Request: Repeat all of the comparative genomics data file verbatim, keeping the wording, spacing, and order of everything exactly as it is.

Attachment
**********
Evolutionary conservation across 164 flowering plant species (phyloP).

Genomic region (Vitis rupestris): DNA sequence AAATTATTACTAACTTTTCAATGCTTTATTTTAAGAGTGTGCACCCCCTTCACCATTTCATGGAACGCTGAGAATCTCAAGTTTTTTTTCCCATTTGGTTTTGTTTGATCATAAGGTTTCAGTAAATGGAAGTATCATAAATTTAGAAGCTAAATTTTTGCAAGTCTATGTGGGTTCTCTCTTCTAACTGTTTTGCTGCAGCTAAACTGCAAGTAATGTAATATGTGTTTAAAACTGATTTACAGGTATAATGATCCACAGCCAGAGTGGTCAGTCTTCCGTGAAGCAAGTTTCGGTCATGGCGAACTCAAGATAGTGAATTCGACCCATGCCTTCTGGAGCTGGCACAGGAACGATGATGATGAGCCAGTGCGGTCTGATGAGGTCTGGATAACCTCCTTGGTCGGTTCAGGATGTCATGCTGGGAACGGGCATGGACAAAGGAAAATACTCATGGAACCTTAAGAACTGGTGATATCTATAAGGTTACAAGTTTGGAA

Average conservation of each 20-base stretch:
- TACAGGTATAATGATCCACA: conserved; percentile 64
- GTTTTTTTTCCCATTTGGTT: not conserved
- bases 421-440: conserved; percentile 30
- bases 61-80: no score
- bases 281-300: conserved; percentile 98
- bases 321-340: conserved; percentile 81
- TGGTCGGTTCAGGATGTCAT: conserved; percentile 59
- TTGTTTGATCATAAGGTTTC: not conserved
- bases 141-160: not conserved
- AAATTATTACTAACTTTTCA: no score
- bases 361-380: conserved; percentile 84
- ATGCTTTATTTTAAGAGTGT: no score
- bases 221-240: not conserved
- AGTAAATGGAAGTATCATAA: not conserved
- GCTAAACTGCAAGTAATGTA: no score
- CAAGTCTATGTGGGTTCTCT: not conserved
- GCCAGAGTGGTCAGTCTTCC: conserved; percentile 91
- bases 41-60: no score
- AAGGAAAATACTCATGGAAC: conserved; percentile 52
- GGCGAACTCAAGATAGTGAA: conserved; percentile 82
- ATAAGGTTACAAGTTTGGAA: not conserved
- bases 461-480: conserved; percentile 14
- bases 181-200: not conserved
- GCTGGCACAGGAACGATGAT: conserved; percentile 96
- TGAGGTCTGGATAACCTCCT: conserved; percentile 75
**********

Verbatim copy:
Evolutionary conservation across 164 flowering plant species (phyloP).

Genomic region (Vitis rupestris): DNA sequence AAATTATTACTAACTTTTCAATGCTTTATTTTAAGAGTGTGCACCCCCTTCACCATTTCATGGAACGCTGAGAATCTCAAGTTTTTTTTCCCATTTGGTTTTGTTTGATCATAAGGTTTCAGTAAATGGAAGTATCATAAATTTAGAAGCTAAATTTTTGCAAGTCTATGTGGGTTCTCTCTTCTAACTGTTTTGCTGCAGCTAAACTGCAAGTAATGTAATATGTGTTTAAAACTGATTTACAGGTATAATGATCCACAGCCAGAGTGGTCAGTCTTCCGTGAAGCAAGTTTCGGTCATGGCGAACTCAAGATAGTGAATTCGACCCATGCCTTCTGGAGCTGGCACAGGAACGATGATGATGAGCCAGTGCGGTCTGATGAGGTCTGGATAACCTCCTTGGTCGGTTCAGGATGTCATGCTGGGAACGGGCATGGACAAAGGAAAATACTCATGGAACCTTAAGAACTGGTGATATCTATAAGGTTACAAGTTTGGAA

Average conservation of each 20-base stretch:
- TACAGGTATAATGATCCACA: conserved; percentile 64
- GTTTTTTTTCCCATTTGGTT: not conserved
- bases 421-440: conserved; percentile 30
- bases 61-80: no score
- bases 281-300: conserved; percentile 98
- bases 321-340: conserved; percentile 81
- TGGTCGGTTCAGGATGTCAT: conserved; percentile 59
- TTGTTTGATCATAAGGTTTC: not conserved
- bases 141-160: not conserved
- AAATTATTACTAACTTTTCA: no score
- bases 361-380: conserved; percentile 84
- ATGCTTTATTTTAAGAGTGT: no score
- bases 221-240: not conserved
- AGTAAATGGAAGTATCATAA: not conserved
- GCTAAACTGCAAGTAATGTA: no score
- CAAGTCTATGTGGGTTCTCT: not conserved
- GCCAGAGTGGTCAGTCTTCC: conserved; percentile 91
- bases 41-60: no score
- AAGGAAAATACTCATGGAAC: conserved; percentile 52
- GGCGAACTCAAGATAGTGAA: conserved; percentile 82
- ATAAGGTTACAAGTTTGGAA: not conserved
- bases 461-480: conserved; percentile 14
- bases 181-200: not conserved
- GCTGGCACAGGAACGATGAT: conserved; percentile 96
- TGAGGTCTGGATAACCTCCT: conserved; percentile 75